Two Amazing Young People and One Unsung Hero of the American Revolution

As you may note, I blog about my life. Projects I am doing, things I am learning and places I have gone. As we study the American Revolution and Early American history in our school you can expect a few posts about some of heroes in that time. This blog post is one of those, highlighting three amazing people. Susannah Boone Hays, Caeser Rodney and Paul Revere Jr.

Let’s start with Susannah Boone Hays.

Susannah Boone was the daughter of Daniel Boone, the famous frontiersman. She was newly married to William Hays and probably only about 18 or 19.

Both her father and her husband were working on a project, building a wilderness road, opening Kentucky to settlers. Susannah and her servant were the only women in the group and what a life they had! Susannah would wake up, cook breakfast and when the men were clearing a road, she and her servant would pack up camp and go to the new camp and set up, cook dinner, etc.

Along the way, there was an Indian attack and bad weather. However, Susannah Boone and her servant, had the privilege of being the first, non-Indian women to be in Kentucky. Susannah must have been very brave!

Now, let me tell you about a brave young boy, named Paul Revere Jr.

We all know about “the” Paul Revere. Paul Revere had a son also named Paul that did something pretty brave when he was only 13 or 14.

The British had taken Boston, where the Reveres lived and when the Revolutionary War “officially” started the Revere family escaped to another town that was not taken by the British. But Mr. Reveres shop was still in Boston and if you left a building, shop or home, the British would vandalize and desecrate it. So young Paul stayed in Boston to take care of his family’s home until it was safe to come back.

This might not seem like much but think about it. The British had taken the city and things were not very stable there. Young Paul was alone in his house, with the British right outside. In those times of unrest Paul was being very brave as he protected his family’s home.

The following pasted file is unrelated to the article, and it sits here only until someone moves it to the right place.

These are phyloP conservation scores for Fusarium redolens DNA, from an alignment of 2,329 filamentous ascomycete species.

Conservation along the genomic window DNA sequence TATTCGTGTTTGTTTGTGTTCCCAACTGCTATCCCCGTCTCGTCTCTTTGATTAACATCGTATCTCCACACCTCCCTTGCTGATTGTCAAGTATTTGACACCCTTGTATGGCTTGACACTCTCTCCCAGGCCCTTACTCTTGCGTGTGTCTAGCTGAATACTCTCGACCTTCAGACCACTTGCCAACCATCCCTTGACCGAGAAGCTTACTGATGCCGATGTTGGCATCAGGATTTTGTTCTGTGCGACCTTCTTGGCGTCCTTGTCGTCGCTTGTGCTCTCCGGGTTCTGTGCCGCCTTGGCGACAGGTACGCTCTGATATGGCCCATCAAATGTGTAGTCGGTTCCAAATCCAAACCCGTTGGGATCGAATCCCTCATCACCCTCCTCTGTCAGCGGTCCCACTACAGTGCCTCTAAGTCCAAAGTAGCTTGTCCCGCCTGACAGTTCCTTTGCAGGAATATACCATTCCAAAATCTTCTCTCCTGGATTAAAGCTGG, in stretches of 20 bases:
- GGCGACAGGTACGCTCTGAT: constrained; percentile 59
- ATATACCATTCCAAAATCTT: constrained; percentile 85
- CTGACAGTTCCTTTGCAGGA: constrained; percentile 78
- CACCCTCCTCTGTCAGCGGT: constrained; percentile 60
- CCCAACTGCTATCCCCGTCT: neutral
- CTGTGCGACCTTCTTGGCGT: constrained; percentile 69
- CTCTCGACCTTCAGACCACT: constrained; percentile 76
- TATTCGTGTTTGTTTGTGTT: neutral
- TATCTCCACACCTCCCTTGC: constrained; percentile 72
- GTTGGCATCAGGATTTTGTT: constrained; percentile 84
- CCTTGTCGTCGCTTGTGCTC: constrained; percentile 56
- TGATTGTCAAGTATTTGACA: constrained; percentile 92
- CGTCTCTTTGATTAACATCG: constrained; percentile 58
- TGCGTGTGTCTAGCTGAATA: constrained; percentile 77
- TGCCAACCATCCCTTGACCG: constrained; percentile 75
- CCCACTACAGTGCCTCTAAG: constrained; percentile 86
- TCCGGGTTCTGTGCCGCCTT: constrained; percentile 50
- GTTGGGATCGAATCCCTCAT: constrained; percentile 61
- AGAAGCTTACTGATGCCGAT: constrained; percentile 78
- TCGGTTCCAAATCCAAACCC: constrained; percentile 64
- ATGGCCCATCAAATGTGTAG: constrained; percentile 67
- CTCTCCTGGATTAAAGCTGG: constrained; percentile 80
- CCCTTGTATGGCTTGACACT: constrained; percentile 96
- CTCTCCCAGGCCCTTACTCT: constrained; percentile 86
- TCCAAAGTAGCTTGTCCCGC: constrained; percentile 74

Those are the stories of the two amazing young people, as it says in my title. Now for the unsung hero of the American Revolution. Caeser Rodney.

You probably have not heard of him but he was so important in the making of our country. The Declaration of Independence was written and all it needed was to be unanimously passed. All the colonies had to agree. The vote was taken and here were the results: Nine of the thirteen colonies voted yes, two voted no, one abstained and one was split, one delegate to one. The Congress decided to have another debate the next morning and then a final vote.

Delaware, the colony that was split might very well decide the outcome, so they sent a courier to fetch the third delegate, Ceaser Rodney.

The messenger arrived at Rodney’s farm to tell him that he had seven hours to get back to Congress and vote. Rodney took his best horse and galloped into the night. He had eighty nine miles to go. They were difficult conditions with streams turned torrents, quagmires, and bad weather. Caeser had no change of horse but finally right before the vote was taken he was carried into the assembly room where he said these words:

“As I believe the voice of my constituents and of all sensible and honest men is in favor of independence, my own judgement concurs with them. I vote for independence.”

After the final vote it was twelve to none (New York had abstained). The colonies had become a country, with much thanks to Caeser Rodney.

I hope you enjoyed learning about these three heroes! Do you have a story of an unsung hero that you would like to share? Comment below!

Priscilla Joy


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